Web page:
Kathleen Ann Goonan
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"(Stanislaw) Lem suggests that it is within such realms of storiness that we live out individual and collective lives, using words to create reality as we go along . . . . there seems to be no escape from storiness. Telling/writing and hearing/reading tales seem to give us ourselves and guarantee that we exist." [1]


Language, Consciousness, and Literature

Language and its more permanent sister, literature, attest to the existence of that which we call consciousness in ourselves and in others. Literature springs from that ability which most defines us as humans:   language. Language could be said to be the truest indication and reflection of consciousness, since consciousness is shot through with and almost indivisible from language. Our innermost thoughts reverberate with unsaid words, fleeting fragments of supposition, memories, plans. Literature is consciousness rendered portable and transferable, a potent key to the nature of consciousness, its fellow traveler since the dawn of recorded thought. The origins of language, the use of symbols, and the flourishing of literature are intertwined in a single braid.

We are a communicative species. The very basis of our form of consciousness, our awareness of our own existence in time, is posited on feedback. For virtually all of us, much feedback is in the form of language, and we have developed ways to use even touch to decipher it.  

We are also storytellers. Our feedback is not limited to information about our immediate environment, like the biological feedback of microbes, bees, or even other mammals. Instead, our stories can be as precise and limited as records of crops harvested and taxed, or as emotionally complicated as a Shakespeare play. We all shape reality through narrative. The schoolchild tells her father what happened in kindergarten, fashioning a story, re-membering it, re-animating it, casting what may have been pure motion and pure thought into words, and at the same time finding out that her report becomes, in some measure, what actually happened--because what really happened is gone. Many stories are necessary to survival, as we are communal animals: it is important that we coordinate our efforts, and try to avoid coming to blows and sapping the resources of the community with physical recovery or with permanent loss of vital skills. Human history, and present-day politics, is a grievous record of what happens when speech fails, or when our stories are not rendered in a persuasive fashion. By externalizing our stories and recording them, we have been able to accumulate vast stores of information crucial to our survival as a species, and have virtually taken over the earth and its resources for our own use.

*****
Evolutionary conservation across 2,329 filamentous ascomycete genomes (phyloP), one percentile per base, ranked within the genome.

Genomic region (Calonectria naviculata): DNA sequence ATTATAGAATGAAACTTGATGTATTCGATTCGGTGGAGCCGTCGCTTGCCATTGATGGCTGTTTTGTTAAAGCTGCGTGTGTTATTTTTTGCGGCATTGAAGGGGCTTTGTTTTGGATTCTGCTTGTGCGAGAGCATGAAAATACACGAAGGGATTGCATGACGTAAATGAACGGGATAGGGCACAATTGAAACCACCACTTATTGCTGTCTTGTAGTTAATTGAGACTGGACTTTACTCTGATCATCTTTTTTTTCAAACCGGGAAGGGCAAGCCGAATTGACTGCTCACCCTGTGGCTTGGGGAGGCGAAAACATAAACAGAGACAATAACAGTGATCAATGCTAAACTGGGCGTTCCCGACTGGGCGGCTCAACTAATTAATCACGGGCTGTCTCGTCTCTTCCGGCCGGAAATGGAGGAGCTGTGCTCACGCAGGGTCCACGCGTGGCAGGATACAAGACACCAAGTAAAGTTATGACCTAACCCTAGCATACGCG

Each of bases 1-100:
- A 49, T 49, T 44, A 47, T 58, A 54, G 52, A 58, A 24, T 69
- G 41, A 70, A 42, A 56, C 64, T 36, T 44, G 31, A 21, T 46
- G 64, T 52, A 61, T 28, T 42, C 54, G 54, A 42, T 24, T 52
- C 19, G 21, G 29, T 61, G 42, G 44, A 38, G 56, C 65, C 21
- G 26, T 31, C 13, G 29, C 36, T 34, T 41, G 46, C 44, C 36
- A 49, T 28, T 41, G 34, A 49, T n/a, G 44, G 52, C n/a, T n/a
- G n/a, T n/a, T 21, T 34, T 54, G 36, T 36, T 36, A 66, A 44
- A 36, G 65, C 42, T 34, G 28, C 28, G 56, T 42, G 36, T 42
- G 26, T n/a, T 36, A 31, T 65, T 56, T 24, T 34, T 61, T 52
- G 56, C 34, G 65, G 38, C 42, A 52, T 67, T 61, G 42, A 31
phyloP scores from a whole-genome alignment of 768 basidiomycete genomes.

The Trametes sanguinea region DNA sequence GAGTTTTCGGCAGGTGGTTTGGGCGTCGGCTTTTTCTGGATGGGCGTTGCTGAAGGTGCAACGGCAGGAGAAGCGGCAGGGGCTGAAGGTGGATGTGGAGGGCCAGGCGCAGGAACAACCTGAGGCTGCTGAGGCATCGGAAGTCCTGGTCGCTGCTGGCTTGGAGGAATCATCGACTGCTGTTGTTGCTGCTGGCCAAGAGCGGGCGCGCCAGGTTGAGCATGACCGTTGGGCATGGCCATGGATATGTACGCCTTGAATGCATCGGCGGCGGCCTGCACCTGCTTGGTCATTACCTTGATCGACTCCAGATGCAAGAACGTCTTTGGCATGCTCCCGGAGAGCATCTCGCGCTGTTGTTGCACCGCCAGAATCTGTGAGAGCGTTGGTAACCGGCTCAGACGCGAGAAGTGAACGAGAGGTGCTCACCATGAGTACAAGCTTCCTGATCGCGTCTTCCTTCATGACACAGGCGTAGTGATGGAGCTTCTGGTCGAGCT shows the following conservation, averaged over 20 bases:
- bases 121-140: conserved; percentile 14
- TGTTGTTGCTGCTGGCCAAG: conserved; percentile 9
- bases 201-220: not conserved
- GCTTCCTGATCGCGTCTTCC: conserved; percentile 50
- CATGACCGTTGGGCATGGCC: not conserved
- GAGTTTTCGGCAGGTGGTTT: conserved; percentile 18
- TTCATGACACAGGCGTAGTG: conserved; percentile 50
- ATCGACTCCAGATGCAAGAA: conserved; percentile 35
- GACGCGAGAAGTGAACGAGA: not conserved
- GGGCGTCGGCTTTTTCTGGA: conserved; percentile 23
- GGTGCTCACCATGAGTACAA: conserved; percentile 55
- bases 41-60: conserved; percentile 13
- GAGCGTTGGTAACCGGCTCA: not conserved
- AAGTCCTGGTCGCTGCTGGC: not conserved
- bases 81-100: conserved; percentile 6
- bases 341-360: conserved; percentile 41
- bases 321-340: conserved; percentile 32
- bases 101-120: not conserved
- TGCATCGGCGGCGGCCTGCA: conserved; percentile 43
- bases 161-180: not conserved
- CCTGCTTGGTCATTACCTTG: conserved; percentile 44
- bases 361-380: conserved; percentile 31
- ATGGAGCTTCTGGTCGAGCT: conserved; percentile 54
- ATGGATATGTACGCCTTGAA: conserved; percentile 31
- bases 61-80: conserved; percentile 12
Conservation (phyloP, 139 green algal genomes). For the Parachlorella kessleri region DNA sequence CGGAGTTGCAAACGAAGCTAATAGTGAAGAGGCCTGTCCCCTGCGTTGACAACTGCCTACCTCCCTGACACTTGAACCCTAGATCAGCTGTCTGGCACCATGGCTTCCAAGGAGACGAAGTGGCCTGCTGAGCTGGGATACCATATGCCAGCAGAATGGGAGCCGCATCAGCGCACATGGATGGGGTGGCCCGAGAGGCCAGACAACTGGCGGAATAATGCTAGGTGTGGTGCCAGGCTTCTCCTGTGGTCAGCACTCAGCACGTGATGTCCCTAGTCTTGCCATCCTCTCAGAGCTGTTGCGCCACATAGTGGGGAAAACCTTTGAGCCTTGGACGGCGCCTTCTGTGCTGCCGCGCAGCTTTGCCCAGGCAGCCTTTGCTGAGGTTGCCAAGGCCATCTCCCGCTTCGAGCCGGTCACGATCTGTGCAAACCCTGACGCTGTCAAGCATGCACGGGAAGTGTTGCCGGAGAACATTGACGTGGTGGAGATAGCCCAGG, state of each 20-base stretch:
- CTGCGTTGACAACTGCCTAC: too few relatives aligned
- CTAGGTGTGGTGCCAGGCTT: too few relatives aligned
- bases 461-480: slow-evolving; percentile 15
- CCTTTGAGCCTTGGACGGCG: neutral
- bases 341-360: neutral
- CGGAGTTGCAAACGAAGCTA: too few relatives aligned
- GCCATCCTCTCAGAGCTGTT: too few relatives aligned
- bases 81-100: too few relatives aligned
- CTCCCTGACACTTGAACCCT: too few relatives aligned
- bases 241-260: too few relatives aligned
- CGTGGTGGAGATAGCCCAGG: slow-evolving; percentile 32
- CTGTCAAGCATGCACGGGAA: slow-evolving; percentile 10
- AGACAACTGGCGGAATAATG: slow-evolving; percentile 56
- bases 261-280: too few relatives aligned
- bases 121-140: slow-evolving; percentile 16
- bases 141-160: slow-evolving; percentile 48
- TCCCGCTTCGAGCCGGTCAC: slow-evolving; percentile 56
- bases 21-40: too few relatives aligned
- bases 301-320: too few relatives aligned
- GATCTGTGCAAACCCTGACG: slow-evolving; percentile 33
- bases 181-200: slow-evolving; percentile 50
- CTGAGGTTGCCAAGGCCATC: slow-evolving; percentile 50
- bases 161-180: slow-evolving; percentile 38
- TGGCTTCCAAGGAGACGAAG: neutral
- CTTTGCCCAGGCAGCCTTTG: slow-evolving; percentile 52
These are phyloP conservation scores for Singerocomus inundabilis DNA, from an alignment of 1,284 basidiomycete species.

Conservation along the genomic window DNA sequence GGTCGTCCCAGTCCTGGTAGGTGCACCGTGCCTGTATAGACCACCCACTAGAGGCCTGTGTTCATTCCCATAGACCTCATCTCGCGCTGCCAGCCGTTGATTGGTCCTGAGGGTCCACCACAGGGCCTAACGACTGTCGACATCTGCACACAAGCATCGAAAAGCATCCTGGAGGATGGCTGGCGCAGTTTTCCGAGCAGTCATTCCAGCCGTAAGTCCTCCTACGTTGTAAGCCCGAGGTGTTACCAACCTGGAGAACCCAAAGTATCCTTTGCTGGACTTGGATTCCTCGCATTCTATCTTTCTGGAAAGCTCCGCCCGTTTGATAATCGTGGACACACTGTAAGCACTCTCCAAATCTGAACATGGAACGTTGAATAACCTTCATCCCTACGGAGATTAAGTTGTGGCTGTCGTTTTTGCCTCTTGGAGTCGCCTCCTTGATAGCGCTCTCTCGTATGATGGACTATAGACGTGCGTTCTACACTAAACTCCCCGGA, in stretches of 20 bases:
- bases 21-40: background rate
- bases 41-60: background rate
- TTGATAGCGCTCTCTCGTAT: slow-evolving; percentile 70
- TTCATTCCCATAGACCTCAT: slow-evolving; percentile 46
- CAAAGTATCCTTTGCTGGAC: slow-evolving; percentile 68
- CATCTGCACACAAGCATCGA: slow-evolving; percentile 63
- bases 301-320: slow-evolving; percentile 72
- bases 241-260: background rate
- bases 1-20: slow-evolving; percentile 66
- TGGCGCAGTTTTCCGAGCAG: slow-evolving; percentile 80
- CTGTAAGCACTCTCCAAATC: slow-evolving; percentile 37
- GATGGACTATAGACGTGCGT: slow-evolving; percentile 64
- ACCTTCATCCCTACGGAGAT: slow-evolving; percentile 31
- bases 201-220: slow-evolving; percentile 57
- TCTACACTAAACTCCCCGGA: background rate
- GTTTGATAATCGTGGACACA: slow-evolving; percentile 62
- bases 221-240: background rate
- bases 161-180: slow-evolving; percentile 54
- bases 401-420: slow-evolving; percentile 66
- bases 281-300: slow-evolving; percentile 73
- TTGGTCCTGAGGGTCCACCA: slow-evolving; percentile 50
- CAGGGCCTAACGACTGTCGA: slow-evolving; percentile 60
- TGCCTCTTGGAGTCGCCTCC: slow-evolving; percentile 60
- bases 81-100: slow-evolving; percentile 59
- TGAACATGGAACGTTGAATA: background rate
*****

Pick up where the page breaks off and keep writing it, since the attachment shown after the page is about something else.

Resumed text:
Through sharing a system of meaning-packed symbols, humans have created cultures, civilizations, and sciences far too complex for any single one of us to remember or use in its entirety.